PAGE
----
Modern leadership is all about trust, collaboration, and close interactions. Today, leaders are not just controllers and supervisors but rather motivators, inspirators, and encouragers. They lead their teams to achievements and success by nurturing the collaborative spirit, fostering confidence, and maintaining engagement via strong communication.
Giving feedback at work is part and parcel of effective, smooth, and resultative leader-employee communication. While encouraging their workers to provide feedback, leaders should regularly deliver feedback to their employees to improve their performance and promote their professional growth.
In this article, we’ll walk you through the major concepts and principles behind efficient employee feedback to help you readily share constructive and helpful reactions and observations with your coworkers.
Employee feedback entails providing a reaction to employees regarding their performance, behavior, or professional skills. Whether criticism or positive encouragement, it’s a crucial aspect of relationships in the workplace and a powerful tool for inducing both professional and personal growth of people in the organization.
To showcase why sharing your opinion on an employee job is essential, here are a few valuable benefits it brings:
Depending on the work situation and context, there are several types of feedback leaders could give to their employees in the workplace:
Giving feedback at work is not just saying what you like or dislike about an employee’s job. A proper approach will bring all the above-mentioned benefits, so it’s worth looking into the key elements of constructive and effective feedback that will be more than a mere talk and generate the desired results:
While effective feedback aspects described above already give you an idea of how to share your reactions and opinions with employees, below, we’ll outline instructions on giving feedback at work that proves to be resultative in different situations and ensure that you’ll get the outcome you need.
Don’t jump into a discussion out of a sudden, take your time to think over what you want to talk about. Get prepared by drafting a quick plan, enlisting the key points you are going to touch upon during the conversation.
This way, you’ll be more specific, mention all the issues and aspects that matter, clarify everything for yourself and your listener, sound persuasive, and won’t miss any important points.
Working with people on a daily basis, most likely than not, you already know their individual reactions and behaviors. Thus, someone might feel ok when getting feedback in a group while others will feel more confident and comfortable when talking in private.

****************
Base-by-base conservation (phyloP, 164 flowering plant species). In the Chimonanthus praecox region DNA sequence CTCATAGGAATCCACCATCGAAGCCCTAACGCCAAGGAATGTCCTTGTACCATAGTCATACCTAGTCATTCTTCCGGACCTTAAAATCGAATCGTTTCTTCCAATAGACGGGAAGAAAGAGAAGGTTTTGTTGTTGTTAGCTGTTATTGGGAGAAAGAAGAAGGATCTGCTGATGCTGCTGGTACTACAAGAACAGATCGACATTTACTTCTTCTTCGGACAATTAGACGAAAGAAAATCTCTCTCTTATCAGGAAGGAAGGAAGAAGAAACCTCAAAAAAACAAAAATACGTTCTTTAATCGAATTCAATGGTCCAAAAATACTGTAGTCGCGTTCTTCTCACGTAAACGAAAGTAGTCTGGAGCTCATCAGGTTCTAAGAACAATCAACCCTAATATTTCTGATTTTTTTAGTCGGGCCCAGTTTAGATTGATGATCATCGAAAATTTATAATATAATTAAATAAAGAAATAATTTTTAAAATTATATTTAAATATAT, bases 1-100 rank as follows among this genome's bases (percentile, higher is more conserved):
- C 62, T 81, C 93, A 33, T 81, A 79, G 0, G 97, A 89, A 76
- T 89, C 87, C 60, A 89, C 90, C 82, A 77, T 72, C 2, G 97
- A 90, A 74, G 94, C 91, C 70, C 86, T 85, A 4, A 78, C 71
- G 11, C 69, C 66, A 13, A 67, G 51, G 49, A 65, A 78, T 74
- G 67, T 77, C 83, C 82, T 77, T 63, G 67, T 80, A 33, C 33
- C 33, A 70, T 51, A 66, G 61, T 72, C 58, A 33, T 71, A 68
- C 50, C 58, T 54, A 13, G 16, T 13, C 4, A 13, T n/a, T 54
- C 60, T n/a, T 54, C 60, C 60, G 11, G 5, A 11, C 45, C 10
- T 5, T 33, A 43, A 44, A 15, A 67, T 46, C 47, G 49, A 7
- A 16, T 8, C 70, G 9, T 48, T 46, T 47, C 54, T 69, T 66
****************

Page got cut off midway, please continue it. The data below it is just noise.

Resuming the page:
The best way would be to schedule a meeting and make such discussions more or less regular. Don’t wait for monthly or quarterly performance appraisals or reviews. Feel free to give feedback immediately after some situation or event since it will have the biggest impact.
Surely enough, communicating positive comments and praise is much easier. However, even if you have to criticize and give negative feedback, don’t try to spruce it up or fudge the discussion of negativities. Be sincere and constructive.
If you have to talk over some problems, serious knowledge gaps, poor performance results, or other “uncomfy” things, be realistic and straightforward, don’t talk in circles. At the same time, show your empathy and try to be encouraging to prevent the receiver’s stress and frustration.
Employee feedback is primarily aimed at promoting improvement and boosting productivity. However, mixing in criticism between positive comments rather creates confusion and negatively impacts your whole feedback overall than softens the blow for the receiver.
A much better strategy is to balance negative and positive feedback and represent all your opinions in a tactful and respectful yet clear and straightforward manner.
Constructive feedback should not be in the form of a monologue. Make it a two-way conversation and give your employee a chance to ask questions and articulate their own vision of the situation. Listen to them attentively and exchange opinions and thoughts.
This will help build trust-based relationships and promote a culture of open communication and continuous improvement.
Don’t treat feedback as a set-and-forget talk. Most likely than not, you’ll give some sort of advice, recommendation, and instruction that implies further actions and efforts to achieve improvement. Hence, make sure to hold a follow-up check to estimate the progress.
You’ll show your appreciation to employees proving that you care about their work, growth, and success.
When properly organized, provided on time, and delivered in the right way, employee feedback is a powerful management and motivation tool. It will help leaders put the team together and drive employees to success via consistent working practice improvement and a collaborative approach.